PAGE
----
For an eye-opening look at how we remix popular themes, check out this video series by Kirby Ferguson, a New York-based filmmaker: everythingisaremix.info/watch-the-series

While you cannot control what’s popular in culture, you can control how you choose to capitalize on that pop culture. Professional execution that speaks directly to your target audience is the way to connect with your buyers.

The elements of cover design include color, image choice, perspective, title placement, and typeface.

The font you choose helps create a feeling for your audience that they may not even realize they are experiencing. Imagine a pair of comfy, lime-green garden sandals with a black pencil skirt—most would not venture to explain why, but they would agree that it’s ugly and you shouldn’t do it. So is true with fonts, the right font will set the stage for place and time. Fonts like Helvetica and Times New Roman are timeless while Comic Sans MS, perhaps considered playful, is overused and outdated.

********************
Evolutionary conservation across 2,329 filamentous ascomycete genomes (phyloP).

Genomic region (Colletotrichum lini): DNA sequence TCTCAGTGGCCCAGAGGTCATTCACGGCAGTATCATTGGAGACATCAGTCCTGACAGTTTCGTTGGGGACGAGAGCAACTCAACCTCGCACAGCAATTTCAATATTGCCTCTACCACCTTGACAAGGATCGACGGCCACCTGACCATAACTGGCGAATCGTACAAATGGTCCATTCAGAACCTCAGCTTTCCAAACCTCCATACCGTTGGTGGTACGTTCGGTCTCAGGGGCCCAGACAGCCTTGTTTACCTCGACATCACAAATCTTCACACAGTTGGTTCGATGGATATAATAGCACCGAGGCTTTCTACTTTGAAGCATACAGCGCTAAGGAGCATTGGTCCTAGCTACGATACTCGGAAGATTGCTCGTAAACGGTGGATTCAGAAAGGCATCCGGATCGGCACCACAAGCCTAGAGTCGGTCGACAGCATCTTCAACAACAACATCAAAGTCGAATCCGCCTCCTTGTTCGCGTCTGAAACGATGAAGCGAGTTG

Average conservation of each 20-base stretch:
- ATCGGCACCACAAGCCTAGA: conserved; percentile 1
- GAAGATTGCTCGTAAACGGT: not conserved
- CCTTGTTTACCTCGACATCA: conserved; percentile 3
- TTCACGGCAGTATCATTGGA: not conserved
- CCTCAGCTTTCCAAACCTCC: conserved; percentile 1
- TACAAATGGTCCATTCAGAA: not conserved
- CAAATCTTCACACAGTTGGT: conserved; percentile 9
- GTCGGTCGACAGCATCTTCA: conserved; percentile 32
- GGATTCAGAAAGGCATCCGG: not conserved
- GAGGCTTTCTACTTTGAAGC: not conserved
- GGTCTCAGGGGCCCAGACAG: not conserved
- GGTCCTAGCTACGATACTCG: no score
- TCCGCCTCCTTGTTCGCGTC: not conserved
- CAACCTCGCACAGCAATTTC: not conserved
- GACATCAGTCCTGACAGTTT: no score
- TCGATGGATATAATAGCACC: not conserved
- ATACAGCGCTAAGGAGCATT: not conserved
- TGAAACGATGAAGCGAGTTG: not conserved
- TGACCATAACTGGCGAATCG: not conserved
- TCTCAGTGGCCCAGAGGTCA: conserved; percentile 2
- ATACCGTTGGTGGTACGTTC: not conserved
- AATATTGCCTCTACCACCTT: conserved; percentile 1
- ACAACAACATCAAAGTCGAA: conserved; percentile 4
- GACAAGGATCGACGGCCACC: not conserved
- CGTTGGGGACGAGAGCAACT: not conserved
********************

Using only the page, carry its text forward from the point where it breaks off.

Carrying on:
Similarly, choosing just the right image for your cover is imperative, but the perspective of that image can change the feeling and draw people into the book.

Below are a few before and after examples:

I. Kurt Kamm, One Foot In The Black

Kurt Kamm knew that he just needed to tweak his existing design a little. The image was good, the title was good, but something was missing, so we set about making it better, and I think we succeeded. Here’s what we did:

  1. Cover Image: We chose a similar image, but with a slightly different perspective. In the new cover, the firefighter has more forward motion, which creates a feeling of action and intensity.